Now and then it might make sense for you to put out a new short story even if you’ve mostly gone to longer works. Might even make it a new freebie, depending on your marketing plan. There is even the outside, bizarre, fantastic possibility you might have made your peace with marketing by now, even if it is the same sort of peace you have made with your toothbrush: “I either do this, or I have really bad dental days.” Believe me, that’s about as far as I have gotten with it.

So. Easy? No. Workable? More than ever before. Requires time and money? Yes, somewhat, but if I could imagine a quicker and cheaper method, I would be recommending that.

Domaining

Is it not strange how we get into ruts where we fail to step back and look at what is possible?

I own a .22 rifle that brought about such a situation. On top of it is an enormous (for the rifle in question) scope. I never had lens covers for the scope and at one point in life, I’m embarrassed to say, just put some packing tape over the end. The objective end, that is. Since it was kept upright and dust settles vertically, I didn’t think I needed one for the eyepiece.

(There followed the expected variety of catcalls, mocks, scoffs, and disses. All well deserved.)

It only took me thirty years of the Internet, and however many years of online shopping, to realize I could easily just go out and buy a couple of the damn things. I could remove the fossilized tape stickum with a goo remover and some gentle swabbing. In the meantime, all this time, I tolerated a pain in the butt and fundamentally incorrect handling just because I never stepped back to look at the possibilities. I didn’t see a reasonable solution in 1990, therefore I had put it out of mind–even though I have embraced much of the modern technological world in most aspects of my life.

Thus with domain names. Let us pause, first, to laugh a little at this term that has entrenched an extra meaning into our English vocabulary. Any time I type “my domain,” I feel like I’m cosplaying Tarzan. When you come here, please practice social distancing and everyone pick his or her own tree limb; are we good? But yeah, that’s the term we use for this business of website naming. When I registered jkkelley.org, I needed something that fit and was brief, but also took account of the multiple things I do. These days, I mostly get hired to edit. Thus, jkkelleyeditor.org.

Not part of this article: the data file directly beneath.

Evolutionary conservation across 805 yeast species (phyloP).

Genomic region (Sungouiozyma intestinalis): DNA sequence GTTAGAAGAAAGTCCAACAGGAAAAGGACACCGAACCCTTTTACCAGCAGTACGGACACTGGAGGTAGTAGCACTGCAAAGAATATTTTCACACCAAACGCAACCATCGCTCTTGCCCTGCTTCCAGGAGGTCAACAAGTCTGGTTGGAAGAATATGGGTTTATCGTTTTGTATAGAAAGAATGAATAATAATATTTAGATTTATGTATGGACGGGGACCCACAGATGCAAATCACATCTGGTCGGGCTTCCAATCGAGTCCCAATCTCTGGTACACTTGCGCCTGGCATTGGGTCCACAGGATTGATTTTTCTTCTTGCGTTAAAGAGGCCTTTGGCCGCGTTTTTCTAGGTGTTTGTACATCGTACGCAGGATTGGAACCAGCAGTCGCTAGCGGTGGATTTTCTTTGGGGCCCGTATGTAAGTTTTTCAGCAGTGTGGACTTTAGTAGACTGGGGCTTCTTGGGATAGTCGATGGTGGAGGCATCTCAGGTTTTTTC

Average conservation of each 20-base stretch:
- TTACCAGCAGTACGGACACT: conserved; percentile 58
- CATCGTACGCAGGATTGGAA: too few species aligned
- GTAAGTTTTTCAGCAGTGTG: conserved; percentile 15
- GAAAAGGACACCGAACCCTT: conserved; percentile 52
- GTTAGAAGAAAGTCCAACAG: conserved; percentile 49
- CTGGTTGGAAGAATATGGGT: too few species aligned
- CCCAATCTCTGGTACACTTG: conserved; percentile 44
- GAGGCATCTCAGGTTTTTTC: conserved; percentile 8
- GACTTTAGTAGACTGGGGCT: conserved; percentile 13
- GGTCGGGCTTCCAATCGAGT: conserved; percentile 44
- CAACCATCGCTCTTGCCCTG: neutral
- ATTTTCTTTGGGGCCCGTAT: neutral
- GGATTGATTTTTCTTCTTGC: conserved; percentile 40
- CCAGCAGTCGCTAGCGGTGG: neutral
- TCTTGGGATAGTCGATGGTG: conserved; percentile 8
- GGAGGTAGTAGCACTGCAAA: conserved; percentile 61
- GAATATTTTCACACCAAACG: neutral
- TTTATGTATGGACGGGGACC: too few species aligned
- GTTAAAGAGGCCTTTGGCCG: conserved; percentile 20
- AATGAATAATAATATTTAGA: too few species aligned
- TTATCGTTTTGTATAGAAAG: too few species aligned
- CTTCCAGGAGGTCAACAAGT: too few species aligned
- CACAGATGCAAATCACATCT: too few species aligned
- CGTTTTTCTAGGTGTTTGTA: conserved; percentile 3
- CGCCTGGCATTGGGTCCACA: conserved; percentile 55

It only took nine years of blogness for it to occur to me that maybe, just maybe, it was possible to add a second domain without hosing the first one. I never stepped back to pause and consider.

If you have bookmarks, no need to change anything. I have no plans ever to get rid of the old one.

What I learned from marketing at Orycon 41

This wasn’t easy for me on a couple of levels. I have a rough history with Orycon (Portland’s annual science fiction convention), for starters: at my first one, I had to make my way past a horrible train wreck, then got miserably ill by Saturday evening. At the second, I knew nearly no one and just never connected; I went home early. This past was not primed to fill me with optimism.

The hard part here was that I attended not for pleasure, but to market my editing work at a station in the dealer room. This put me “out there” in ways that always bring me fundamental discomfort, for I am not good at waving a banner and saying “Come hire me! I’m so great!” Truth told, I neither excel at nor like marketing. Most of the time, this blog and the FB page are as far as I go. People I like; public presentation, not so much.

Along came an old friend, Randy, who was also a client. I don’t know whether or not Randy likes marketing, but he is better and more energetic at it than I am. Through some persuasion, he convinced me to let him help me make a better marketing effort.